The longstanding Detroit Chinese Business Association has been building economic, two-way bridges between China and Michigan for over two decades. Its president, Brian Gao, proclaims, “there is not a more China-friendly governor or state in America than Michigan’s Governor Rick Snyder.”

Gov. Snyder has sent a clear message that Michigan is open for global business. He emphasizes, “There are a number of reasons Michigan is among the most committed U.S. states to building and maintaining a strong relationship with China. We have built strong relationships in China since our first mission in 2011 because we are excited to continue telling the Michigan comeback story and making the case that there is no better place in North America for Chinese companies to expand and create jobs than in Michigan. And in the globally interconnected world of today, China also offers extraordinary opportunities for Michigan companies to grow.”

Michigan: China’s Mid-West Home

Governor Snyder has not fallen into that familiar political trap of bashing China in order to mine political votes in an industrial and manufacturing-heavy state.  A former business executive before becoming Governor, he intrinsically knows that building bridges was a better strategy than digging moats or building walls – especially when it comes to the Chinese people. He knows political rhetoric does nothing to create job-producing relationships that the International Monetary Fund refers to as the “world’s fastest growing large economy.”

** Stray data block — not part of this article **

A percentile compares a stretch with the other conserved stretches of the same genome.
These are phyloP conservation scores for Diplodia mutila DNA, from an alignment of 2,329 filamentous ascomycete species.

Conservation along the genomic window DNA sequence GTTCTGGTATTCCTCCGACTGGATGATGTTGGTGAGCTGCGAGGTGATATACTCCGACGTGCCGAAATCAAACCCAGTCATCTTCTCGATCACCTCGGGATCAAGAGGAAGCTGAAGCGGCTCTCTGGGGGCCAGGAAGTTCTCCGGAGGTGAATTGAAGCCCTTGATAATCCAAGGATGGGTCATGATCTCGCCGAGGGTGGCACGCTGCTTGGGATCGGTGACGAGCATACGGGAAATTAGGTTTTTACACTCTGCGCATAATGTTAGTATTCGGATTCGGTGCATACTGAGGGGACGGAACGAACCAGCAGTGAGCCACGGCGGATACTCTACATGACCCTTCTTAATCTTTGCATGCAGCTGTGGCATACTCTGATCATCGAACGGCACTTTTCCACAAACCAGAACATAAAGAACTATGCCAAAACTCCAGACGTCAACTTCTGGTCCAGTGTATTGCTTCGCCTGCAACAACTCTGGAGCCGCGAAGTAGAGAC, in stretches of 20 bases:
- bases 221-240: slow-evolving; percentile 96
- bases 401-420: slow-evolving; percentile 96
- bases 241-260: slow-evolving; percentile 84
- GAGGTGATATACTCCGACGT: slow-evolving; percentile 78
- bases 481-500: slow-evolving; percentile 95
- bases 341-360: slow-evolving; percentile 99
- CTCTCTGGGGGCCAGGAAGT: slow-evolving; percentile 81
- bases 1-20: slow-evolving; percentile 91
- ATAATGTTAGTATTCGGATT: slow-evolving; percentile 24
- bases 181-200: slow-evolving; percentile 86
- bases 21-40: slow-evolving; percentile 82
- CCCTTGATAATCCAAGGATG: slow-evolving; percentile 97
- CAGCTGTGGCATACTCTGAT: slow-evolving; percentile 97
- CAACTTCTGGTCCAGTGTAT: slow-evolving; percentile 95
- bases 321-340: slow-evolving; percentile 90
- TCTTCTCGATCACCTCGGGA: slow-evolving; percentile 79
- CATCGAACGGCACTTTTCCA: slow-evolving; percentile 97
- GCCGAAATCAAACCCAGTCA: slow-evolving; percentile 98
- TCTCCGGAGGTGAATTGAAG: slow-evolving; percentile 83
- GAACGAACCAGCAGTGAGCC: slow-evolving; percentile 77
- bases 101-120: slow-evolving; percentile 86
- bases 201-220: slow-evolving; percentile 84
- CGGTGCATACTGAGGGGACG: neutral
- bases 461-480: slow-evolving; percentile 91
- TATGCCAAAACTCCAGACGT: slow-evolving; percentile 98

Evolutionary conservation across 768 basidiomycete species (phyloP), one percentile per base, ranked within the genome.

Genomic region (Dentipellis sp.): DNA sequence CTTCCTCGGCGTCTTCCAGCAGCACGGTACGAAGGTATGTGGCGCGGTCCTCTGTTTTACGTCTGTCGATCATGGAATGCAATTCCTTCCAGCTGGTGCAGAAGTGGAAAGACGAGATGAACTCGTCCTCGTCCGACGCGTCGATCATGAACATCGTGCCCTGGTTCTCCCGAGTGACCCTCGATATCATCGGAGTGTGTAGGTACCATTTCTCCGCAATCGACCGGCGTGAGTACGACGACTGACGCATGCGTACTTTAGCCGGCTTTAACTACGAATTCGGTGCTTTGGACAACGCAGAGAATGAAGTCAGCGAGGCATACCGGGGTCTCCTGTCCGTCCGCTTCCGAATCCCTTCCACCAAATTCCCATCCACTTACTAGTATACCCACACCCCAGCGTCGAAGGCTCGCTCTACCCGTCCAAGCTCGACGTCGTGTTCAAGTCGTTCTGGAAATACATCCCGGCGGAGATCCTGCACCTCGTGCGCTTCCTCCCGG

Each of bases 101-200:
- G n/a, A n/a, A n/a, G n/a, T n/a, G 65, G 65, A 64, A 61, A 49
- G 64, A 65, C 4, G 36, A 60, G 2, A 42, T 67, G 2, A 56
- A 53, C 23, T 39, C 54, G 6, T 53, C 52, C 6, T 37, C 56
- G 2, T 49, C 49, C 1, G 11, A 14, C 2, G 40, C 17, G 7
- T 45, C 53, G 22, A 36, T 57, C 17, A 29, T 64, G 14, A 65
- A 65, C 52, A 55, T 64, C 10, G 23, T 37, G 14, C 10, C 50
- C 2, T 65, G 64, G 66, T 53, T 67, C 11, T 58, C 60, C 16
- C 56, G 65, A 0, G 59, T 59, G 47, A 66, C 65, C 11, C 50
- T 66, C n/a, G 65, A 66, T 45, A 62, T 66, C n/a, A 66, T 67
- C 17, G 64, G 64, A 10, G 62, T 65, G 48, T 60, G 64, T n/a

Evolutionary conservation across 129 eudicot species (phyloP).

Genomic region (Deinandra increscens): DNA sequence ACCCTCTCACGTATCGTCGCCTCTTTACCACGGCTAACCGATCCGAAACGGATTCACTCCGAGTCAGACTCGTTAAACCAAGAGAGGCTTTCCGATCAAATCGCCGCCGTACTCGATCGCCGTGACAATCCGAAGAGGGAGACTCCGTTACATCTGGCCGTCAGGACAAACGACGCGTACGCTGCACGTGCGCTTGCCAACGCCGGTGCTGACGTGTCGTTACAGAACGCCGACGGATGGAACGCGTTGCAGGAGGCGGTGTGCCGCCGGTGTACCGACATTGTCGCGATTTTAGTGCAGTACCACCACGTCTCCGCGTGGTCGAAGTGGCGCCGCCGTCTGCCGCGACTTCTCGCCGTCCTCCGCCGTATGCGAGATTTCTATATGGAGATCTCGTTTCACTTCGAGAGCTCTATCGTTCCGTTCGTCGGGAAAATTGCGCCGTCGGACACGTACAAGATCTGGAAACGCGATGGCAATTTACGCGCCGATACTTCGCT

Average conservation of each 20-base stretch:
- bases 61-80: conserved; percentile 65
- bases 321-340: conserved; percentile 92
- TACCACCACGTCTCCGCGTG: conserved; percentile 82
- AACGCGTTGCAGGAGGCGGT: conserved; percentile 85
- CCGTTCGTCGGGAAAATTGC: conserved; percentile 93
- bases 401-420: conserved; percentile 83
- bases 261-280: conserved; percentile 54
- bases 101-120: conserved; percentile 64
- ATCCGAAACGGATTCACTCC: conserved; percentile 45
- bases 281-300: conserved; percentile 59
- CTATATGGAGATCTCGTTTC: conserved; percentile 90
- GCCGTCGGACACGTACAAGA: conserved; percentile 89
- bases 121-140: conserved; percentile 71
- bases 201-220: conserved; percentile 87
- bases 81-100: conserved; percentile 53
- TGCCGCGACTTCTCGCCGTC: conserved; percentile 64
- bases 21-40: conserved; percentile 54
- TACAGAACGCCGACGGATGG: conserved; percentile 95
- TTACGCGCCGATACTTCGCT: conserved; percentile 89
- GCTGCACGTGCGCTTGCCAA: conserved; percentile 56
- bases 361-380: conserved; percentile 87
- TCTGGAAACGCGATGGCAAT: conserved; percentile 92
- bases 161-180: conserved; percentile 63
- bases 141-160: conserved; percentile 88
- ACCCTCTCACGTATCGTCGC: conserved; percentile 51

It does, however, play on fears of American workers, who have been rocked by the hyper-competitive, technology-driven global economy, where ideas and jobs can and do move around the world effortlessly. Making Michigan attractive for Chinese commerce and investment pays off, and offsets these global challenges presented by automation and capital flow. It is already paying off: according to Crain’s Detroit Business, China’s largest e-commerce company, Alibaba Group Holding Ltd., will host an event in Detroit this summer to lure Michigan agriculture firms to export to China.

The Governor has taken to educating the citizens of Michigan that industrial robots have eliminated up to 670,000 American jobs between 1990 and 2007, according to recent research from MIT. Bashing China is not going to bring those jobs back. Tapping a portion of the $45 billion the Chinese invested in the U.S. last year alone is a far better strategy – the creation of 300 Chinese companies that have set up shop in Michigan in recent years reinforces it.